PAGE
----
Jump to content
  • Welcome to the eG Forums, a service of the eGullet Society for Culinary Arts & Letters. The Society is a 501(c)3 not-for-profit organization dedicated to the advancement of the culinary arts. These advertising-free forums are provided free of charge through donations from Society members. Anyone may read the forums, but to post you must create a free account.

"Who Makes the World's Best Cup of Tea" - from the Guardian


egalicontrarian
 Share

Recommended Posts

Hello- Is anyone, other than me, surprised that China and Japan were not on the list? As a student of the world's tea traditions, my favorites are: China, India, Russia. Comments?

"As life's pleasures go, food is second only to sex.Except for salami and eggs...Now that's better than sex, but only if the salami is thickly sliced"--Alan King (1927-2004)

Link to comment
Share on other sites

Hello- Is anyone, other than me, surprised that China and Japan were not on the list? As a student of the world's tea traditions, my favorites are: China, India, Russia. Comments?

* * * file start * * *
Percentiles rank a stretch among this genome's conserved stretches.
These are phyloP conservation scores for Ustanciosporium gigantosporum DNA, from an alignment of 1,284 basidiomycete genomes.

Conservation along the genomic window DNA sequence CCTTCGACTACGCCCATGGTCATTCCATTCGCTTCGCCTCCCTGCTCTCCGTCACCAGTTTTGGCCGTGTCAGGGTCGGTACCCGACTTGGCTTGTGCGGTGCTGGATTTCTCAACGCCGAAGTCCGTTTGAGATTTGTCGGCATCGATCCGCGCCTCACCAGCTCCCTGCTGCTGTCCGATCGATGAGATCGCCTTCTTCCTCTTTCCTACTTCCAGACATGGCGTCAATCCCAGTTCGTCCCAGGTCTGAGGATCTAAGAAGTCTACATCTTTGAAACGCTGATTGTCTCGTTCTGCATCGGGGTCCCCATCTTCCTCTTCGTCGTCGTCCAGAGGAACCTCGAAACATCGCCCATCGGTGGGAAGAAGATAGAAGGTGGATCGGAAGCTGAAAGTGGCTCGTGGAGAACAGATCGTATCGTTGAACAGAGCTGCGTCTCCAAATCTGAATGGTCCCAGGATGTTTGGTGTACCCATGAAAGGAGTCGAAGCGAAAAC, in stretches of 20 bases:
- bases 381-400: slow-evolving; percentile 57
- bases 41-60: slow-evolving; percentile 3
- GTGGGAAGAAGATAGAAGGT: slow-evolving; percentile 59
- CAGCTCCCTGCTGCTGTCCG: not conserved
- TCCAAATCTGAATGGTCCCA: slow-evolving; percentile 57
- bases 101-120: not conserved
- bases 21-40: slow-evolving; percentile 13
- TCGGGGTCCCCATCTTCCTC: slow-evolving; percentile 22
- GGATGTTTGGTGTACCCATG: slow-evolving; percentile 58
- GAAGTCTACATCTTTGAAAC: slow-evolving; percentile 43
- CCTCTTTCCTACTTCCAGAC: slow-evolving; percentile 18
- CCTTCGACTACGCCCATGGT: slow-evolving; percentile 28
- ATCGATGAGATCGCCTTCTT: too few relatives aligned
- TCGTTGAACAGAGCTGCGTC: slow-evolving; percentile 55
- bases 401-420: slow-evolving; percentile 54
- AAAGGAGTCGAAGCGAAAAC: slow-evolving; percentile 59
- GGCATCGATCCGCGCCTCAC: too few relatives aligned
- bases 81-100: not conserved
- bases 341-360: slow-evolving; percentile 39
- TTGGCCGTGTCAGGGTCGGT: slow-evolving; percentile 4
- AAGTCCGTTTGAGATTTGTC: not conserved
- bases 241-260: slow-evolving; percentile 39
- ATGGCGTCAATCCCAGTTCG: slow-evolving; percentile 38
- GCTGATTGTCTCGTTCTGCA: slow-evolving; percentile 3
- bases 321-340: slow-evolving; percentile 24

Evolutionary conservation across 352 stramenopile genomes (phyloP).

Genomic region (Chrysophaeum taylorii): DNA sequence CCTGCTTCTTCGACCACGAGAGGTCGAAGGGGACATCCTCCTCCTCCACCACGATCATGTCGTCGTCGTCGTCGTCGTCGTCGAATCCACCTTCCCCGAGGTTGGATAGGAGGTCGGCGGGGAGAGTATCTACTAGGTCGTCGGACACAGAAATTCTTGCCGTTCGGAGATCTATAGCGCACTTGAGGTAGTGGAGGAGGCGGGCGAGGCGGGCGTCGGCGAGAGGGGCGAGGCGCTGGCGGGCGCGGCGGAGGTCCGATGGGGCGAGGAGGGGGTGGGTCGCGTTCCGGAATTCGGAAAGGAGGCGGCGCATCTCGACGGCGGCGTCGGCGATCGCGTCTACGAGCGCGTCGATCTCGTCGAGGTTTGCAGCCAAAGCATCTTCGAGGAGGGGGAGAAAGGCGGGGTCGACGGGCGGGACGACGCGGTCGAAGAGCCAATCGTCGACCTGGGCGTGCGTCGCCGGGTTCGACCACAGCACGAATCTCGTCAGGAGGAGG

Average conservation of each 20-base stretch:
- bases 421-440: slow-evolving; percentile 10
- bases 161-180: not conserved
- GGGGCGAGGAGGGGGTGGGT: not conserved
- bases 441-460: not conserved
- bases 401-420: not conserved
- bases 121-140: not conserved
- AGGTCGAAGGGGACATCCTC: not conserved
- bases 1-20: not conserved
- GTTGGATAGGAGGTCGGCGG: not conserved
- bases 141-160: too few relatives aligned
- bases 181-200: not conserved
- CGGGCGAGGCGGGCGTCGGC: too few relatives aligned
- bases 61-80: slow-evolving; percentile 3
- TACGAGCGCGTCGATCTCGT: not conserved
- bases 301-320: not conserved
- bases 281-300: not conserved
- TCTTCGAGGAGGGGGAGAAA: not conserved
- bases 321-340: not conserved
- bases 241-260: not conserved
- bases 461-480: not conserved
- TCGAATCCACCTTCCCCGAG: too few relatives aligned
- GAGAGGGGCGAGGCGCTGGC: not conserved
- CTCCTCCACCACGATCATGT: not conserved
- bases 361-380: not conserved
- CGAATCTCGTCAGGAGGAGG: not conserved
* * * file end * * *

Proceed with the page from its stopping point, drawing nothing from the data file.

I was very confused by this. In one of the polling results the UK gets like 40 something percent of the vote, so obviously bias in the Guardian's readership is part of the explanation. But I was also thinking about whether, at least in the case of China, the authors are thinking of China as the origin of tea and are interested instead in what various cultures do with the tea. But who knows.

Link to comment
Share on other sites

IRAQ!!!

 

Like Turkish, but made with Ceylon tea until nuclear-strong. Iranian is superficially the same but nearly as weak as water. 

 

Very interesting, Hassouni. Thanks for the link to the thread! - and I do prefer my teas nuclear strong!

Edited by egalicontrarian (log)
Link to comment
Share on other sites

I was very confused by this. In one of the polling results the UK gets like 40 something percent of the vote, so obviously bias in the Guardian's readership is part of the explanation. But I was also thinking about whether, at least in the case of China, the authors are thinking of China as the origin of tea and are interested instead in what various cultures do with the tea. But who knows.

Hello- I agree with your opinions and reasoning. I think, though, it is like not including a New-World recipe in a listing of great tomato, or chocolate recipes; or not including Cuba, Honduras, and Nicaragua in the list of great tobacco-producing nations.

"As life's pleasures go, food is second only to sex.Except for salami and eggs...Now that's better than sex, but only if the salami is thickly sliced"--Alan King (1927-2004)

Link to comment
Share on other sites

 Share

×
×
  • Create New...